Over the years there have been several health scares concerning hen’s eggs. The two main concerns have been Salmonellosis, food poisoning caused by the Salmonella bacteria and those of cholesterol. Other concerns are that because of the cholesterol in eggs, eating them could increase the risks of heart disease and strokes.
The Salmonella bacteria can be found in eggs that are clean and uncracked as well as damaged ones, but cooking eggs well will kill the bacteria. If you eat raw eggs, then make sure they are organic as these have less risk of contamination, especially if they are from your own hens which have been fed on flax seeds which are rich in omega-3 fatty acids. Having a fried egg sunny-side up is perhaps not such a good idea, but a hard boiled, scrambled or poached eggs shouldn’t harm you.
As for higher cholesterol levels way back in 2007, the British Heart Foundation dropped its former advice to limit your egg consumption to three a week, after new evidence should that the cholesterol in an egg yolk, actually doesn’t increase blood cholesterol by any significant amount. However, the general public is slow to accept that what was once deemed harmful may not necessarily have been so.
In February 2009 Professor Bruce Griffin, of the University of Surrey research team, which had investigated the consumption of eggs said that they are “one of nature’s most nutritionally dense foods” and went on to say that they are a key part of a healthy diet as they are packed with nutrients.
What is a more of a problem for cholesterol levels are the trans fats and saturated fats in people’s diets. So, if you cook your eggs in healthy oil, then you should be fine. The only people who are not recommended to eat them are diabetics and those with existing cardio-vascular diseases. It is generally accepted in medical circles now that people on a low-fat diet can eat one or two eggs a day without adversely affecting their blood cholesterol levels.
In fact eggs are a good source of choline which is lacking in so many Westerners diets. This has positive effects on the brain and memory and on the central nervous system and heart health as it converts homocysteine, which can damage blood vessels into benign substances along with vitamin B12 which is also present in eggs. Choline is necessary for the development of a fetus’ brain so good during pregnancy.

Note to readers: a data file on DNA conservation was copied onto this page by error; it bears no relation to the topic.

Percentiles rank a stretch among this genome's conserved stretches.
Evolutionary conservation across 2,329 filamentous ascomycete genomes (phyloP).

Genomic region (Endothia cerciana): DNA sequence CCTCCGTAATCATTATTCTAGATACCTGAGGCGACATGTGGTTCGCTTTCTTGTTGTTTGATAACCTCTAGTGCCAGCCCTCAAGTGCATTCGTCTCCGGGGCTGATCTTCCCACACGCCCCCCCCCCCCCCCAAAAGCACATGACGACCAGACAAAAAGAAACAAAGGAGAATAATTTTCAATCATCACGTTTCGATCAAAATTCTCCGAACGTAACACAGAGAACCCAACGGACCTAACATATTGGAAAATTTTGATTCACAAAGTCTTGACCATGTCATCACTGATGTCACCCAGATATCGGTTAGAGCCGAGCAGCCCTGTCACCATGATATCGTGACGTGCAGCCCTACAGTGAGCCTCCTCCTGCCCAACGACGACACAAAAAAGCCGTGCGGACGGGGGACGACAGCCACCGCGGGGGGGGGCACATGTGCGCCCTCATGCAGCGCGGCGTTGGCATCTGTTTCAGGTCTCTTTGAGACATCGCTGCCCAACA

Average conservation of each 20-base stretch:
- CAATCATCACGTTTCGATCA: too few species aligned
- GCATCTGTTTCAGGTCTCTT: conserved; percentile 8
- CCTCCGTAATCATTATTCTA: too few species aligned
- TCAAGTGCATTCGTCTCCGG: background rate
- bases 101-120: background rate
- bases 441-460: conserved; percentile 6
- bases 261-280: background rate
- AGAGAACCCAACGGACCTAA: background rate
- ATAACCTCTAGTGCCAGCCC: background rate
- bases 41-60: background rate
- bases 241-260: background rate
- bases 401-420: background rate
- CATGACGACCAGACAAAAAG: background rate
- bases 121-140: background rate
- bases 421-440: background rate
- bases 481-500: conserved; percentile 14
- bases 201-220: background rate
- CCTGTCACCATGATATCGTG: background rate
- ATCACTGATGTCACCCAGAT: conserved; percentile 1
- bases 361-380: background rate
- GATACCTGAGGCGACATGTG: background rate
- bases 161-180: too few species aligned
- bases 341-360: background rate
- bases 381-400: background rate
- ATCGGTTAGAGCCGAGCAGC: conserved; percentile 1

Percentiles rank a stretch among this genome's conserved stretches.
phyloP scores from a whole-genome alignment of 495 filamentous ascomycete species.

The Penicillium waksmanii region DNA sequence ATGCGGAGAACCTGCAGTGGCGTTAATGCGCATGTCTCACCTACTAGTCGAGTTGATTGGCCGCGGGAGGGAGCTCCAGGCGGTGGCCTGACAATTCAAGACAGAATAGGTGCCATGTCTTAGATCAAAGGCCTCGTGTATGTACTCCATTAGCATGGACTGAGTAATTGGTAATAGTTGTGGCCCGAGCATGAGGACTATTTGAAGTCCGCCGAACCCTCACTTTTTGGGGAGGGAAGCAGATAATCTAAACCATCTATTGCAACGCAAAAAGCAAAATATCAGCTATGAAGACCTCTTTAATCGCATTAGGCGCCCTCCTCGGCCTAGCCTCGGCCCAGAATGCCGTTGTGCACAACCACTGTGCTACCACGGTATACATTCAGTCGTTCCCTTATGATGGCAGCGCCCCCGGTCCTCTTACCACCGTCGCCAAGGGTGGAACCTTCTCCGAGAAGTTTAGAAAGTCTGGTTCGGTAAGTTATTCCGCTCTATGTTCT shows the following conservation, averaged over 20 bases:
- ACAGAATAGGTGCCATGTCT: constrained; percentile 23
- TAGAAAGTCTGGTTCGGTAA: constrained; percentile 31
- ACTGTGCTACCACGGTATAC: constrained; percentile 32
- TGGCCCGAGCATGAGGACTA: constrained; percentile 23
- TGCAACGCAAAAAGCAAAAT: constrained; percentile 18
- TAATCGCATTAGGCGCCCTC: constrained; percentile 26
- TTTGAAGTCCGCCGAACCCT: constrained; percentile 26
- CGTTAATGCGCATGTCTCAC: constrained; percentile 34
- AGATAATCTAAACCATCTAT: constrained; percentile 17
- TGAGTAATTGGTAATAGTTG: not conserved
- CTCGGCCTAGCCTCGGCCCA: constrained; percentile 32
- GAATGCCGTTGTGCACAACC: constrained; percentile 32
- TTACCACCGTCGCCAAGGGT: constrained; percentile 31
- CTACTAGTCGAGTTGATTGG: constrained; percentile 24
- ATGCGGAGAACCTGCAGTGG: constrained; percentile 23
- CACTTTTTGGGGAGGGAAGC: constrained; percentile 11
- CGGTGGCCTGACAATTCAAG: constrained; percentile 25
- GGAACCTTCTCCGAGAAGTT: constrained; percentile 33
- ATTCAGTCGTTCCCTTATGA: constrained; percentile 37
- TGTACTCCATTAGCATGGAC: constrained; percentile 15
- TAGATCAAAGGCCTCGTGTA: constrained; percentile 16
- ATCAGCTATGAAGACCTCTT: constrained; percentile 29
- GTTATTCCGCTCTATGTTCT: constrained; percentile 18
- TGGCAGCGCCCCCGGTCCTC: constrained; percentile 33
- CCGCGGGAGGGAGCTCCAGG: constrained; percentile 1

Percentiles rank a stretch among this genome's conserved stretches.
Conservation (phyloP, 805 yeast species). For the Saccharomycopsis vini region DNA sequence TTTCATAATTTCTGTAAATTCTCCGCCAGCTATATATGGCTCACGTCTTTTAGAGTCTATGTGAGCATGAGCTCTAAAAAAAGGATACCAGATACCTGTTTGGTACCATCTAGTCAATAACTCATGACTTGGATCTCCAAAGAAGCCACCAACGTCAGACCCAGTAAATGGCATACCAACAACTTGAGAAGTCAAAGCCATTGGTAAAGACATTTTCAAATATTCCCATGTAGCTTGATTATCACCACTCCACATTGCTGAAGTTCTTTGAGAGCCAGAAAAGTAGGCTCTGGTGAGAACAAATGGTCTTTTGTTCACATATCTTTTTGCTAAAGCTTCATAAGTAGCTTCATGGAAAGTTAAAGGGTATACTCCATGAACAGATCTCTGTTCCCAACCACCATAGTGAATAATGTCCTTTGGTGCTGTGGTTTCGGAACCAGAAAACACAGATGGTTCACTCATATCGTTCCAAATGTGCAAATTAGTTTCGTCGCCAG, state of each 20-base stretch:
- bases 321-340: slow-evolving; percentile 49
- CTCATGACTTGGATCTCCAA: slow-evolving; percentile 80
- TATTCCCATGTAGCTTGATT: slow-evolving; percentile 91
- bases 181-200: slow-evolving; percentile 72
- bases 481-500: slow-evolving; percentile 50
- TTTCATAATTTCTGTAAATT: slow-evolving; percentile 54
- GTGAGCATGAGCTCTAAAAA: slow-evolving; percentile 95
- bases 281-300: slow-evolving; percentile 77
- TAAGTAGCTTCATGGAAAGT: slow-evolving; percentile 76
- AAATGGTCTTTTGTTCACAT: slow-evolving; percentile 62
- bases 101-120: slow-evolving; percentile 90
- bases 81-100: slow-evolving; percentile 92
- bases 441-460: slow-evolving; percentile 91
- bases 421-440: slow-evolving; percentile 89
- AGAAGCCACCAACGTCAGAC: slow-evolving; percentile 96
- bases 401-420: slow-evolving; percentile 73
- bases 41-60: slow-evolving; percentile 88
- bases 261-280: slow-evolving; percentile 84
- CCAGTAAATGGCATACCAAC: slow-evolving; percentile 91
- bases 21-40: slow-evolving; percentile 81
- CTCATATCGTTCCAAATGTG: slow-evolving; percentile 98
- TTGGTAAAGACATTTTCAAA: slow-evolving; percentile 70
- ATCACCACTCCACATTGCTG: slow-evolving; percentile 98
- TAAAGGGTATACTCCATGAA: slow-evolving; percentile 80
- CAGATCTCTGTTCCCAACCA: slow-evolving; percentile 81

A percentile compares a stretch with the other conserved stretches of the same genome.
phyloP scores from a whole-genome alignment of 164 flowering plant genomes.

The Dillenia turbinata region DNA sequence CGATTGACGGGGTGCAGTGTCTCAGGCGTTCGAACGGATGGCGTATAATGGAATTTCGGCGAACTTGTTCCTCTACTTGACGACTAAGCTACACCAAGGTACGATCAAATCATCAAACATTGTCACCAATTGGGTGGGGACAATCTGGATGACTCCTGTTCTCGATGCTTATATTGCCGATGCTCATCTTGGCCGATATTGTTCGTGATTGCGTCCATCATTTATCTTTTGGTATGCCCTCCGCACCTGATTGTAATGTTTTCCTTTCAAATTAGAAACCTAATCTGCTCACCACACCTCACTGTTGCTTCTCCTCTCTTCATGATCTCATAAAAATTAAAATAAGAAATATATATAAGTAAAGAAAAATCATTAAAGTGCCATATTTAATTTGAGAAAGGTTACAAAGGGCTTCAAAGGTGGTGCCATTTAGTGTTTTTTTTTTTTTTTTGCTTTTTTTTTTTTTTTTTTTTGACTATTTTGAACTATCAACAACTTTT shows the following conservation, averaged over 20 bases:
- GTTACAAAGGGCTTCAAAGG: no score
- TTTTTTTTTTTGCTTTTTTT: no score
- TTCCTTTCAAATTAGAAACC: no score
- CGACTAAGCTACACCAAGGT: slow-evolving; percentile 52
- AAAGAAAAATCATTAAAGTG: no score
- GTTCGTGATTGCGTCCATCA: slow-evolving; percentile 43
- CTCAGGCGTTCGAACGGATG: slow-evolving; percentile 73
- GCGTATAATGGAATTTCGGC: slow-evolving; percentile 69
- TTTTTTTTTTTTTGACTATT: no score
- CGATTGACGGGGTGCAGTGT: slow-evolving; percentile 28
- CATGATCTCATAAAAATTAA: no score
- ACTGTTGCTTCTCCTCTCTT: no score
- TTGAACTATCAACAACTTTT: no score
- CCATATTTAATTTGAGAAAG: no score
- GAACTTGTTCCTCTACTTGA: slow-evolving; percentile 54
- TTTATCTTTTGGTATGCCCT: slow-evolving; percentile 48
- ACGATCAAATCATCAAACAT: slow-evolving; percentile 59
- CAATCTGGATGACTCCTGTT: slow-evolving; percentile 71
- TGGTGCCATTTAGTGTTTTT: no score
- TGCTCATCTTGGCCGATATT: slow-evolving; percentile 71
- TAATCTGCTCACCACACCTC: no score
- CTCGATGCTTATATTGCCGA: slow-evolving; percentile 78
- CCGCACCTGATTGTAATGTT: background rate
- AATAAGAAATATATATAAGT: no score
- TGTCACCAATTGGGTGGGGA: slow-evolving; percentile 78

An average large hen’s egg contains 212 milligrams of cholesterol according to the Harvard School of Public Health, and a healthy adult can eat 300 mgs a day, so if you are worried about your cholesterol intake, then limit the amount of dairy foods and red meat you have on days that you eat eggs. However, as eggs are packed with amino acids, vitamins and minerals (they are a good source of selenium) then unless you have an allergy to them, you can include them in your diet without having adverse health effects, if you are a healthy individual.
Eggs also contain lutein and zeaxanthin which help to protect the eyes from age-related macular degeneration and the beat-carotene present in them also help protect the retina. Some studies have shown that they are also good for a weight-loss diet as they supply protein and contain only good fats. They are also a good source of molybdenum and contain iodine and chromium, as well as calcium and iron, among other minerals.
The verdict is that you can eat eggs safely if you are a healthy person, and to avoid salmonella poisoning, you should thoroughly clean cooking utensils and kitchen counters that have come into contact with a raw one. Don’t pig out on them as with everything else, eat them in moderation, if only to have variety in your diet.